By Camryn Eakes | Special to the NB Indy
On a bright, stark white stage, dancers emerge from the wings, briskly walking in line formations, in rhythm and in silence.
Dressed in neutral tones, they curve around and through each other. Militaristic lines become rapid, swirling circles representing a community in unity. Soon, black Taiwanese symbols start fading in and out of the backdrop. A bold voice reciting Taiwanese poetry fills the silence and the masterpiece commences.
Last Friday, Cloud Gate Dance Theatre of Taiwan presented its work Formosa at Segerstrom Center for the Arts. Conceptualized and choreographed by company founder and artistic director Lin Hwai-min, the piece illustrates the beauties and riffs of contemporary society through poetry describing the natural and urban environments of Taiwan.
While the hour-long work is performed to music in Taiwanese dialect, the program includes English translation for audience members to follow along.
As a company, Cloud Gate incorporates meditation, Qi Gong, internal martial arts, modern dance and ballet into their technique. Inverted leg lines and sickled feet are established in the beginning and seen throughout Formosa. Solos, duos, trios, and even a group battle scene paint different group dynamics within the society of dancers: uniformity, individuality, admiration, violence, tension, serenity, dream-state and death.
Projection is vital to this work. Symbols either play as legible poetry for audience members to interpret along with the dance, or the symbols come together to affect the dancers and their movement. In one moment, small characters morph together creating a corner of a large rotating box. In another moment, the symbols are so small that, at first, they look like stars but later move forward toward the audience growing into legible form.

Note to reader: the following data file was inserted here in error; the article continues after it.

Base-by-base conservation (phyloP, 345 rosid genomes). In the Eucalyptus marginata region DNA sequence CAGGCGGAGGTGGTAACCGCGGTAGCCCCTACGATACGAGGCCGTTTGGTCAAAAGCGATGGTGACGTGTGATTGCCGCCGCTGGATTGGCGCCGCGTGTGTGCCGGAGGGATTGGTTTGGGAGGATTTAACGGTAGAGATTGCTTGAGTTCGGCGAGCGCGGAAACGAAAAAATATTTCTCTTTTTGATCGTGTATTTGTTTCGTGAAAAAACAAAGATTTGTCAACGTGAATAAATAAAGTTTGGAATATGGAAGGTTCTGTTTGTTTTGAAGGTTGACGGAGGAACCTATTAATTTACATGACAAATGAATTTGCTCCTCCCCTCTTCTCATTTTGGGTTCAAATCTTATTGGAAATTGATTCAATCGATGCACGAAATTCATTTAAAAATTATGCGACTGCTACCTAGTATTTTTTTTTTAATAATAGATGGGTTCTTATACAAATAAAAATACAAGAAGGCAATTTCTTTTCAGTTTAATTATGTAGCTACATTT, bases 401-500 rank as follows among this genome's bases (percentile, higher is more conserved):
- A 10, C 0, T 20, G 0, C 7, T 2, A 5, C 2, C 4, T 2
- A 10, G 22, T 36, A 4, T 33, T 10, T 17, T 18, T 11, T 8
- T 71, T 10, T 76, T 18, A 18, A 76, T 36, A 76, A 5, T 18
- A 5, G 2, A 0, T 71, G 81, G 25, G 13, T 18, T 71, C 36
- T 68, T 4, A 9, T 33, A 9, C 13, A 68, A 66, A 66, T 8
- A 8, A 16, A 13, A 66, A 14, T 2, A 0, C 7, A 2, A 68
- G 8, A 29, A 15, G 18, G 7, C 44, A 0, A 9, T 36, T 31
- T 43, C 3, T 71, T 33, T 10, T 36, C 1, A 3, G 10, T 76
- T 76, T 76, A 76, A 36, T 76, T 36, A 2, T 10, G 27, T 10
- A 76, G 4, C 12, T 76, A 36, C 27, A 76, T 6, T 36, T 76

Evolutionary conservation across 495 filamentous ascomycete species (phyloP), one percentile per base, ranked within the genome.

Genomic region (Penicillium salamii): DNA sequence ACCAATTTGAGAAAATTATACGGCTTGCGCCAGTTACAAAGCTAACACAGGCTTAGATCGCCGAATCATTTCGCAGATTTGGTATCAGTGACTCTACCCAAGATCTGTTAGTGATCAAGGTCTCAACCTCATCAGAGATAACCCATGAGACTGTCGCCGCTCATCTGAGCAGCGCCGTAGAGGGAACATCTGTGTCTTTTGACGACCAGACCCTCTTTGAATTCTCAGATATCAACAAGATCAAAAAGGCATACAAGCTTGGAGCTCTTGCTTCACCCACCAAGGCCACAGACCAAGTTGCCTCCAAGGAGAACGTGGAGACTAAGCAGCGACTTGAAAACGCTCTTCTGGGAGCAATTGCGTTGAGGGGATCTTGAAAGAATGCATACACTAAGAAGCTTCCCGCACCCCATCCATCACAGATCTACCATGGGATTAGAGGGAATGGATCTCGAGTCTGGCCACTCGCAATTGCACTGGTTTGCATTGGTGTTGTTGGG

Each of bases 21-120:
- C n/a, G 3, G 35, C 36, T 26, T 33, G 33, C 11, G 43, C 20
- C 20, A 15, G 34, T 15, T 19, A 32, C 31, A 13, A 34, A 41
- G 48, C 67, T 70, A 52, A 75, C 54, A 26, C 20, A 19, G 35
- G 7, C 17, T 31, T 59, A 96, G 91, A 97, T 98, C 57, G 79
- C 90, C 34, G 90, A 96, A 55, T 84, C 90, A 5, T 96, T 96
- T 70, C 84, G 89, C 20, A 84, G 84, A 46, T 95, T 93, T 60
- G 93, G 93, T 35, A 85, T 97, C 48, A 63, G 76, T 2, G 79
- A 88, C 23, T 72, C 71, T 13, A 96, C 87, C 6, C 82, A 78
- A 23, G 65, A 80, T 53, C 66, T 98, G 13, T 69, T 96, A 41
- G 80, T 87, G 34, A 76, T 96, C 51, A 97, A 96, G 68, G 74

In a climactic moment, there are no symbols but instead, one white line amidst a stage of black. After five minutes of anticipation, the soloist crosses and falls through the line and the stage explodes into fleeing symbols. The climax of the piece begins.
The backdrop fades into waves crashing and the dancers move their arms in a wavelike, layered fashion resembling an ocean itself. With music building and lights shifting colors, the dancers break off into an action-packed call and response section with stomping, jumping, and intricate arms and leg movements.
Soon, the audience sees the same diagonal and circular walking patterns as in the beginning. The stage, rustling with fast-paced motion, becomes one dancer standing still. After two minutes of stillness and anticipation, the dancer turns to the front and the stage and screen instantly cut to stark white again. The audience gasps and the curtain closes on the one dancer looking out toward the audience.
While the piece is more conceptual and intellectual, it is undeniably visually stimulating. Cloud Gate’s bravery to physically embody and explore Taiwan’s history and culture is a contemporary dance relic of time.
Up next for dance audiences is the renowned Alvin Ailey Dance Theater April 19-22. For tickets and more info, visit SCFTA.org.